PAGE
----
This is a guest post by Melanie Potock, MA, CCC-SLP.
Tried all the “expert tips” on how to get your kid to eat vegetables or become a more adventurous eater? Shopped together, gardened together, cooked together? Created elaborate bento boxes that rival fine art? Why is it that your picky eater is still stuck on chicken nuggets and refuses to take just one bite of a new food, when you’ve followed the advice of so many authorities on raising a healthy eater?
I’m one of those “experts” and here’s my own piece of advice: No two kids are alike. For many kids, it’s a joyful process discovering new foods! But for others, it’s more complicated. As a pediatric feeding therapist, my first role is to be a “feeding detective.” When I meet a child for the first time, my job is to assess much more than just what foods he will or will not eat. Assessing WHY a child won’t eat requires investigating three areas directly related to eating: physiology, motor skills and behavior.
Physiology: Simply put, I ask myself “How does this little guy’s body function?” I consider the whole child in a multitude of ways and one example is the gastrointestinal system. If the child is coming to me for any sort of difficulty eating, I always ask that the parents to consult with a pediatric GI physician. Even if the doctor doesn’t suspect GI issues, I want his/her experienced hands on that belly. I want a baseline of information to begin to put all the pieces of the puzzle together including ruling out a GI component. Another important piece of physiology is the child’s sensory system. Is he a sensory seeker or a sensory avoider? What sorts of tastes, temperatures, textures, auditory input (yes, every food has its own sound), olfactory and visual stimuli does he tolerate, enjoy, resist or avoid with all his might? How about his vestibular system and his proprioceptive system: how comfortable is he with movement, balance and input through this joints and muscles? So, if you toddler was colicky as an infant or has persistent rashes, a food intolerance may be (or was) the culprit. Or, if your preschooler has had even mild sensory challenges those same issues may be influencing his attitude at the dinner table.
Motor Skills: This includes both gross and fine motor skills. The development of age appropriate fine motor skills (such as the ability to pick up a single piece of dry cereal between one tiny finger and thumb) requires strong & stable gross motor skills. When I treat a 9-month old child with low muscle tone who has trouble sitting up on his own, I know he is going to have trouble with the fine motor skill of moving his jaw, lips and tongue to clean applesauce off a spoon, even if I am feeding it to him. I’m going to have to come up with strategies to provide additional stability for his mouth to work in an optimal manner. Fine motor skills are always dependent on gross motor skill development, whether it’s the first bites of puree from a spoon presented by a parent or learning to self-feed pieces of cereal. So, if your 4 year old had even mild delays in fine or gross motor development as a toddler, it still may be affecting her willingness to try new foods today. In fact, it may have stalled her feeding development and that is why she is still eating toddler foods, rather than the “big kid” foods that her playmates have begun to enjoy.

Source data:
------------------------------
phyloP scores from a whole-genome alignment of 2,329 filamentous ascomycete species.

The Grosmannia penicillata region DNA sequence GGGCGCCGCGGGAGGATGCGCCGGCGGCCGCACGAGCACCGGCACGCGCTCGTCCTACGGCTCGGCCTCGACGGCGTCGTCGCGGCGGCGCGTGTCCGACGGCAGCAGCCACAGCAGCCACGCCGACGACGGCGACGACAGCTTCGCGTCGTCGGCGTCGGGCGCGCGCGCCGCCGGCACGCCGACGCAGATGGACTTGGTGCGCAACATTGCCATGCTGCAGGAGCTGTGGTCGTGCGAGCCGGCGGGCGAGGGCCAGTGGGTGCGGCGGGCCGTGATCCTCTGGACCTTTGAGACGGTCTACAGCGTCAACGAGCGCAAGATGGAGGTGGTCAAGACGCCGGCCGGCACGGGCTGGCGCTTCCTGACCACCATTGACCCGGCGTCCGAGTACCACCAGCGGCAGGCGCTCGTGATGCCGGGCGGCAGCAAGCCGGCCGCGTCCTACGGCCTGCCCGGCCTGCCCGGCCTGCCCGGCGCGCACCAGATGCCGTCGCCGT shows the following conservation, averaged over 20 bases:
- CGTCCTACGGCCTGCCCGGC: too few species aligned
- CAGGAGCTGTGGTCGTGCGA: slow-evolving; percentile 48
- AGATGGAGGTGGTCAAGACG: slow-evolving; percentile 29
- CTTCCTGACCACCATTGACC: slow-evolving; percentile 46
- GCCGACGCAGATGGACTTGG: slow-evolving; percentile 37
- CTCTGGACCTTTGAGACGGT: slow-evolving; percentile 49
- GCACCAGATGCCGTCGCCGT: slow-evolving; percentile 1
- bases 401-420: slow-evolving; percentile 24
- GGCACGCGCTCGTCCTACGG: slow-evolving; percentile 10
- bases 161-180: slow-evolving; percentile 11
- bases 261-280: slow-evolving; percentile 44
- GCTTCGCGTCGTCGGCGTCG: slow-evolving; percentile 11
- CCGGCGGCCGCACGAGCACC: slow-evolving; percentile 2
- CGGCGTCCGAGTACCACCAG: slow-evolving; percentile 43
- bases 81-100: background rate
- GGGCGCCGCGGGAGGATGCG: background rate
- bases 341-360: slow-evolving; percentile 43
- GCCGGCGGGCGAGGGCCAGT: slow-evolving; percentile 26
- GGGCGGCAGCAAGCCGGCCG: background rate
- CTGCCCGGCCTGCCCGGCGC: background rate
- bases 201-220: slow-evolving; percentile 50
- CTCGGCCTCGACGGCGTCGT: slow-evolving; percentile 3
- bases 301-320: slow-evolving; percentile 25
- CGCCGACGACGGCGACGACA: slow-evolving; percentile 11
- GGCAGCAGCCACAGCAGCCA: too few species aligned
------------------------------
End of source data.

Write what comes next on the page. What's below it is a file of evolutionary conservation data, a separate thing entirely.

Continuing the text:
Behavior: What sorts of behavior am I seeing that is helpful when learning to try new foods or perhaps hinders eating? What has the child learned to do to avoid trying new foods? What has he learned to do to request or even demand favorite foods? Does he scream till gets his chicken nuggets? Does he toss the broccoli on the floor, or just dump the entire plate? Keep in mind that the term “behavior” includes desired behaviors and I’m watching closely for those too. Does he run to the high chair and eagerly climb up when it’s lunch time? I’m trying to see the big picture and learn how the child’s physiology and motor skills influenced certain behaviors to develop. Kids may come to me after the gastroenterologist has solved their tummy issues, after the best occupational therapist has helped to balance the child’s sensory system, or even after a dentist has resolved chronic tooth pain, but now, the learned behaviors remain. If eating was uncomfortable for a period of time and then, comfort was restored, it’s likely that the child will still be a hesitant eater, because he learned to avoid associate eating with discomfort or pain.
Behavior also includes the family’s behavior and family dynamics that may or may not influence how a child learns to eat. Parents genuinely want to find a solution to their child’s difficulties with food. Typically, parents are open to feedback and guidance regarding what I observe is going well and what they might want to tweak in terms of their own behavior around mealtimes. It’s not always easy to change, but the first step is being open to hearing what the possibilities may be.
Likewise, I try to keep an open ear and an open heart. While I can certainly empathize (one of my own kids was a picky eater thanks to some mild sensory issues), each family’s situation is different and each child’s symptoms unique. That’s why I love being a therapist – it requires a little detective work to figure out all the pieces of the puzzle.
By the way, those strategies mentioned in the very first sentence of this article - shopping, gardening, cooking, etc.? Truly great advice! Keep doing those.
If progress seems slow, have your child evaluated by an experienced speech language pathologist or occupational therapist that specializes in feeding. There may be more pieces of the puzzle to uncover.
Melanie Potock, MA, CCC-SLP, is a national speaker on the topic of Picky Eating, the author of Happy Mealtimes with Happy Kids, the executive producer of the award-winning children’s CD Dancing in the Kitchen and the founder of My Munch Bug.com. Find her on facebook, twitter and pinterest.